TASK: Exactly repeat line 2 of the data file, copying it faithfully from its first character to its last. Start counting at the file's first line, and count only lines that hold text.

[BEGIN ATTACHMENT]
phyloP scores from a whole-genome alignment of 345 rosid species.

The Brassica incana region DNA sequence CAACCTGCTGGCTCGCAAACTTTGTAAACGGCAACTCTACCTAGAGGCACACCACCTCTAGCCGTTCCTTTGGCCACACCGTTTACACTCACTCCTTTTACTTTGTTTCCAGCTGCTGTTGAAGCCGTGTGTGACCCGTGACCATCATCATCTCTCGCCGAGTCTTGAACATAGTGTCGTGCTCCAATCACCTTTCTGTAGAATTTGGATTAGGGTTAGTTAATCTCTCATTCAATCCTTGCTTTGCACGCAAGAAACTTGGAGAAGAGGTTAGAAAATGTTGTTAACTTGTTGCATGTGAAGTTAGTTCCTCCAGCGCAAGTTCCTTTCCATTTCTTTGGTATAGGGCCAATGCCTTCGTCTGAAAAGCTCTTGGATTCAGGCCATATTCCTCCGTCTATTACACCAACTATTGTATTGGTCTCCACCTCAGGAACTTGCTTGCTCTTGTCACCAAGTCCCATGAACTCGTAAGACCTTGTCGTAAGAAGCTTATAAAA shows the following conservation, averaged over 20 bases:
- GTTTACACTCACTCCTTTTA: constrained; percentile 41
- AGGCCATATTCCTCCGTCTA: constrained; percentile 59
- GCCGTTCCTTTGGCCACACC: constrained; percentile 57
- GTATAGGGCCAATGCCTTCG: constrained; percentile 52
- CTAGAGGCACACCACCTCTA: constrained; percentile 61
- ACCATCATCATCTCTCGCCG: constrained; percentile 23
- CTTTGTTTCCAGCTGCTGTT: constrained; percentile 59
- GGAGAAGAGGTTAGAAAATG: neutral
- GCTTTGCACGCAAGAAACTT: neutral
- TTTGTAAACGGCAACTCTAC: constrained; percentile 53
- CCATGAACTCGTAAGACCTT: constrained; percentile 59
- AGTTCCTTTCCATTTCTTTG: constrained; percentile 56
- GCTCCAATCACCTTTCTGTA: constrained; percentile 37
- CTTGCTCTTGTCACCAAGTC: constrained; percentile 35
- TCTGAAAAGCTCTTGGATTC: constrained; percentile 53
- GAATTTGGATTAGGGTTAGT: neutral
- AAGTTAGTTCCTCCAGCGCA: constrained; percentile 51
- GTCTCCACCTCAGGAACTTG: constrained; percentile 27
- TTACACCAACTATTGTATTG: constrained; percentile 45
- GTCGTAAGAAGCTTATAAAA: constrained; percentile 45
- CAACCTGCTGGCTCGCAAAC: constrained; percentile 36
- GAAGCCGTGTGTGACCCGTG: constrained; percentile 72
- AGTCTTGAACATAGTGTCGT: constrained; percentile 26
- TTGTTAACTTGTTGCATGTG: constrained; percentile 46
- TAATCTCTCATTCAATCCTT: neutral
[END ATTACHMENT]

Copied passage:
The Brassica incana region DNA sequence CAACCTGCTGGCTCGCAAACTTTGTAAACGGCAACTCTACCTAGAGGCACACCACCTCTAGCCGTTCCTTTGGCCACACCGTTTACACTCACTCCTTTTACTTTGTTTCCAGCTGCTGTTGAAGCCGTGTGTGACCCGTGACCATCATCATCTCTCGCCGAGTCTTGAACATAGTGTCGTGCTCCAATCACCTTTCTGTAGAATTTGGATTAGGGTTAGTTAATCTCTCATTCAATCCTTGCTTTGCACGCAAGAAACTTGGAGAAGAGGTTAGAAAATGTTGTTAACTTGTTGCATGTGAAGTTAGTTCCTCCAGCGCAAGTTCCTTTCCATTTCTTTGGTATAGGGCCAATGCCTTCGTCTGAAAAGCTCTTGGATTCAGGCCATATTCCTCCGTCTATTACACCAACTATTGTATTGGTCTCCACCTCAGGAACTTGCTTGCTCTTGTCACCAAGTCCCATGAACTCGTAAGACCTTGTCGTAAGAAGCTTATAAAA shows the following conservation, averaged over 20 bases: